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Australian Prime Minister Malcolm Turnbull talks with Special Operations Command soldiers during a visit to the Australian Army's Holsworthy Barracks located in western Sydney, Australia, July 17, 2017. AAP/Brendan Esposito/via REUTERS(reuters_tickers)
By Colin Packham
SYDNEY (Reuters) - Prime Minister Malcolm Turnbull said on Tuesday Australia's domestic security bodies, including the police and the national spy agency, will be centralised under a single minister as Canberra tackles the rising threat of "lone wolf" attacks.
Oversight of the Australian Security Intelligence Organisation and the police force had previously been the responsibility of three government officials but would now be handled by Immigration Minister Peter Dutton, Turnbull said, under a model similar to that used by the British Home Office.
Turnbull said the centralised model would ensure greater coordination between Australia's security agencies.
The national security overhaul came as Australia, a staunch ally of the United States, reshapes its counter-terrorism response after a series of lone-wolf attacks and heightened fear of attacks by home-grown militants returning from fighting in the Middle East.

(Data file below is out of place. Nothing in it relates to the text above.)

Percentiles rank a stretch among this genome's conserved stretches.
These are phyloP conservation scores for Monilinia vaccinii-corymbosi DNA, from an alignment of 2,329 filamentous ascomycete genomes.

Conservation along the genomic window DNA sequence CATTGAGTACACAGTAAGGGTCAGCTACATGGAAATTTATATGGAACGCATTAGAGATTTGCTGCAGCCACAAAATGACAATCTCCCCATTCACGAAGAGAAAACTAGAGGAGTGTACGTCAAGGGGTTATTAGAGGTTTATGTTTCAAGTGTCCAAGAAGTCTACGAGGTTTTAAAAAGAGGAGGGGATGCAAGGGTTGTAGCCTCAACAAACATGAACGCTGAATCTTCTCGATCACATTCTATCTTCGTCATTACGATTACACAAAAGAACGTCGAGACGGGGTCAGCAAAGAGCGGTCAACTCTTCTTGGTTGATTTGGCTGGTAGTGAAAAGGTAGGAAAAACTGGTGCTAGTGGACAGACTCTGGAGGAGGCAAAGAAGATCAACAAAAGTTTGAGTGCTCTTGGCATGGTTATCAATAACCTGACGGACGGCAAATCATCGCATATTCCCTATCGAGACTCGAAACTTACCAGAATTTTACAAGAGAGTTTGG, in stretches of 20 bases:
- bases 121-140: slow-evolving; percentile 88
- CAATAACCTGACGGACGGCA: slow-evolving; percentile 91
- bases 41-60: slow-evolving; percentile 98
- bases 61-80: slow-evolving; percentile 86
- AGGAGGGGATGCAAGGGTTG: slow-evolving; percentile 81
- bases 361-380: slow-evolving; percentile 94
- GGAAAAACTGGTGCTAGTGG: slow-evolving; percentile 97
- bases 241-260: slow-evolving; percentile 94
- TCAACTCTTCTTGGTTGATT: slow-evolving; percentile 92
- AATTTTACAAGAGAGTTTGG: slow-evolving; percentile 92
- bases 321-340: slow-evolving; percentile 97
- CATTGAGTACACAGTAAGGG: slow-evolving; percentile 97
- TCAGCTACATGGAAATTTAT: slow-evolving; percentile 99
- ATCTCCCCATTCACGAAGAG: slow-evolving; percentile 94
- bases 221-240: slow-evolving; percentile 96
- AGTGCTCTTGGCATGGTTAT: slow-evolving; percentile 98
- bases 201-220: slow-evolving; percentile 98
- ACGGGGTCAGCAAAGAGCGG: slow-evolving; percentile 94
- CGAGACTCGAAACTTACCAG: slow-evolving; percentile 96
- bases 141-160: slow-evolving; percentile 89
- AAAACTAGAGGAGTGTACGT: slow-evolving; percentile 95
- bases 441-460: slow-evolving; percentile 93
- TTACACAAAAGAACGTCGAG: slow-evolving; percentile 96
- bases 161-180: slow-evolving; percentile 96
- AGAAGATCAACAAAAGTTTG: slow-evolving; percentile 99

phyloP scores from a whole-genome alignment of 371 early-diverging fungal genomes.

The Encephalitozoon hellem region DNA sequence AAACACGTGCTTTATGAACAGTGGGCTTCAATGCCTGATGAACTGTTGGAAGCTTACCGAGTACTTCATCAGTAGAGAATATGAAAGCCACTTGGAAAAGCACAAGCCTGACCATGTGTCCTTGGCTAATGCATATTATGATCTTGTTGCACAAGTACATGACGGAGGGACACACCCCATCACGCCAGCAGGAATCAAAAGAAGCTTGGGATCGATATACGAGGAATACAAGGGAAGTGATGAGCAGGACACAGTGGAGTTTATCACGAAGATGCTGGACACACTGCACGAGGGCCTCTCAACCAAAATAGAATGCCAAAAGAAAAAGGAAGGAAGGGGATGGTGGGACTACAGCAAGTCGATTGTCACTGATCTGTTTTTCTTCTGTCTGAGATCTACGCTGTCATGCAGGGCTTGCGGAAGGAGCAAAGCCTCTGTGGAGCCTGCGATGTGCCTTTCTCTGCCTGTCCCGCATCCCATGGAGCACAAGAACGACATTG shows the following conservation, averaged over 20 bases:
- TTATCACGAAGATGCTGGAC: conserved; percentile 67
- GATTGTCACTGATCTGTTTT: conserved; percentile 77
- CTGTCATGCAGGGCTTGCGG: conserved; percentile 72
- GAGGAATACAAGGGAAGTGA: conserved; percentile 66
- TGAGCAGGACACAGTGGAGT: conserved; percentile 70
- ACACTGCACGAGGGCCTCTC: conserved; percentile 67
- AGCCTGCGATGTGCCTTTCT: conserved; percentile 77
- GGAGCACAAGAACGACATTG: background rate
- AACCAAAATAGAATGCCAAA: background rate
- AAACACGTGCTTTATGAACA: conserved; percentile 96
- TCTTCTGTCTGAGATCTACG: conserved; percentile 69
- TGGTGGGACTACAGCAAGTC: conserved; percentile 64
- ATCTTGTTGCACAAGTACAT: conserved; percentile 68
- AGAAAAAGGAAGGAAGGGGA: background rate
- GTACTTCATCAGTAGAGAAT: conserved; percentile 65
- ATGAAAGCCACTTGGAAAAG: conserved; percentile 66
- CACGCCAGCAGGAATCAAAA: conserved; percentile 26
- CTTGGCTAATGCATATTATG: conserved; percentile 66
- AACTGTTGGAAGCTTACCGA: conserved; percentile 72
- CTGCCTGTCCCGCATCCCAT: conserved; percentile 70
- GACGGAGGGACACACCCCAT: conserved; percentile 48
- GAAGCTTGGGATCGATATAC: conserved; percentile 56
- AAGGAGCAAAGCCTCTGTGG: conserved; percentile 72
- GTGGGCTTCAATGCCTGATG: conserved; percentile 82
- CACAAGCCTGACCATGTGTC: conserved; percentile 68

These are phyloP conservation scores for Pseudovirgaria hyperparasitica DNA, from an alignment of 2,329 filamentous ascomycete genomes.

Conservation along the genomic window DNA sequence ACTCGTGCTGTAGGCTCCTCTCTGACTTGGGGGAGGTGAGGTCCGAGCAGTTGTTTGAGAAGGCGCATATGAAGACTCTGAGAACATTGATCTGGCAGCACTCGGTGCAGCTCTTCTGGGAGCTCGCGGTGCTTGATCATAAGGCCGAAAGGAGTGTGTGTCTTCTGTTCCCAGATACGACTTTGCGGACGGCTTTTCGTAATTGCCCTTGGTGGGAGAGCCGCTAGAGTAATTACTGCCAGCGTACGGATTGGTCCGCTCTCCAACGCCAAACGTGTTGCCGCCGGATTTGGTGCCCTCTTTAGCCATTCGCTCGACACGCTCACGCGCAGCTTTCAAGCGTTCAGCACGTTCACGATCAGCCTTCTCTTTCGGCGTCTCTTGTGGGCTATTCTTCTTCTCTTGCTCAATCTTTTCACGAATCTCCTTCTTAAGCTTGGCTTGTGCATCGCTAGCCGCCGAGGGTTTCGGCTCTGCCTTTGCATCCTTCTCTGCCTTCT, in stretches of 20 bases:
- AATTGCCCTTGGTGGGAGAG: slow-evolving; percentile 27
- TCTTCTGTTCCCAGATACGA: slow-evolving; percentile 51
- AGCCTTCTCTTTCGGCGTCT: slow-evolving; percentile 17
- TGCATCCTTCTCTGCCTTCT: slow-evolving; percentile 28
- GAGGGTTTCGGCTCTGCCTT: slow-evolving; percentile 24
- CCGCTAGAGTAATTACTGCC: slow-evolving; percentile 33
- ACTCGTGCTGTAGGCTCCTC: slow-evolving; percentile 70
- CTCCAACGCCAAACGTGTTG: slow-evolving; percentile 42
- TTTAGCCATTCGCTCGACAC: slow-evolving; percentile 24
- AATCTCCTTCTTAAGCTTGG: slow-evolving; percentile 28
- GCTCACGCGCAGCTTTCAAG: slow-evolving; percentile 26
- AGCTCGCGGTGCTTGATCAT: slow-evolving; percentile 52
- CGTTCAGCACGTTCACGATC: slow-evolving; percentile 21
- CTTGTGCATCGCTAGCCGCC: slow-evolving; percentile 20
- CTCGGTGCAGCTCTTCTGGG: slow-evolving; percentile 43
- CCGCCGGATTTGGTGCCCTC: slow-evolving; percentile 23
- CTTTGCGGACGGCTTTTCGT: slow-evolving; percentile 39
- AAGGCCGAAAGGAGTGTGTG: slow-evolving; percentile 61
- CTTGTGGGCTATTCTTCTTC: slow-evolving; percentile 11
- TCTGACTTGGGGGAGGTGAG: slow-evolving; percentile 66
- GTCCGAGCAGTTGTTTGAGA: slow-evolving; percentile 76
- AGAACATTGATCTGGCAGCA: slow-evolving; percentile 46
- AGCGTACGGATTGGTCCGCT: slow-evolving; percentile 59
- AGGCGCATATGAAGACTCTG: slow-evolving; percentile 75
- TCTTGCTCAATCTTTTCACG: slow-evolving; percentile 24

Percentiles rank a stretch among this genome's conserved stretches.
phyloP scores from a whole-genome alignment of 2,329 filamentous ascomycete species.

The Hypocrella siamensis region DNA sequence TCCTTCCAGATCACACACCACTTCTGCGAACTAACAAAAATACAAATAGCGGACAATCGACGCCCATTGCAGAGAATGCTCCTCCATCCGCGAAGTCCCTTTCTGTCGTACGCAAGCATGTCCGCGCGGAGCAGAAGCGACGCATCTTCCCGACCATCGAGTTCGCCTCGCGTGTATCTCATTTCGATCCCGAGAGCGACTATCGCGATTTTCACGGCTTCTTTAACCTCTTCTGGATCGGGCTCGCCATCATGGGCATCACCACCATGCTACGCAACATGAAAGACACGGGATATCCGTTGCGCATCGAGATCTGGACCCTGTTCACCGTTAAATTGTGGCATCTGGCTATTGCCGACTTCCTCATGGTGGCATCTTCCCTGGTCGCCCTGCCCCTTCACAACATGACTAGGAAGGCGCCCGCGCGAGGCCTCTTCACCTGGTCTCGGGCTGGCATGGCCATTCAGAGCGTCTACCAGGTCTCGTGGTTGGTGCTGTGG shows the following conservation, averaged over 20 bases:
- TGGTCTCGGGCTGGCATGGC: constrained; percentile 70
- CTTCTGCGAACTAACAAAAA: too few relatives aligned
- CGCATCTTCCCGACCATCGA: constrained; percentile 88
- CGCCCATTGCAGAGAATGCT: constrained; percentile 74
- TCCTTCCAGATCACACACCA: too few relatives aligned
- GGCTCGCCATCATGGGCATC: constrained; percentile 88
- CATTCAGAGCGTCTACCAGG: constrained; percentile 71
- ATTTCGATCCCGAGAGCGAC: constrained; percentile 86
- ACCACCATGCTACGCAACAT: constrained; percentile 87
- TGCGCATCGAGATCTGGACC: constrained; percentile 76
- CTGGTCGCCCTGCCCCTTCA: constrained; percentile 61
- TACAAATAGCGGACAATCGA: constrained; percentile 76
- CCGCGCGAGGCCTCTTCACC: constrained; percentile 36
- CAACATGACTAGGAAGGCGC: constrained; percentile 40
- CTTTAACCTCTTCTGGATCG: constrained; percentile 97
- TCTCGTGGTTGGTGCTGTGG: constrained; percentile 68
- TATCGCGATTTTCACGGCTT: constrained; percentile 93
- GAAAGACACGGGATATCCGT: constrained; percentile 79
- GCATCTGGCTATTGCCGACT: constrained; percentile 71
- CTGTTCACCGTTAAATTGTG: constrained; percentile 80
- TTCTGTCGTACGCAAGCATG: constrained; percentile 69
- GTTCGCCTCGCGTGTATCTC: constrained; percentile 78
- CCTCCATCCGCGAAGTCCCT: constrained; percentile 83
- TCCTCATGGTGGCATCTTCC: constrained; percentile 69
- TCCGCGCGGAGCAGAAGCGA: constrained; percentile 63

"Our security environment is being shaped by changes in our region and beyond," Turnbull told reporters in Canberra.
"It is being shaped by the very real threat of home-grown terrorism that is increased with the spread of global Islamist terrorism," he said.
The Cabinet shake-up came a day after Turnbull said Australia's military would be more readily deployed to respond to "terrorist incidents" at home.
Under those proposed law changes, state and territory governments would be able to call for military help at any time after a "terror incident" has been declared. Previously, the military could only be called upon once police concluded they could no longer deal with an incident.
Australia's domestic security policies have come under close scrutiny since a lone gunman staged a 16-hour siege at a Sydney cafe in December 2014, during which two hostages were killed.
A coronial inquiry found in May that police failed to respond quickly enough to end the siege, which has been described as Australia's deadliest incident inspired by Islamic State extremists. The gunman, who was killed by police, had no direct ties to the militant group.
(Reporting by Colin Packham; Editing by Paul Tait)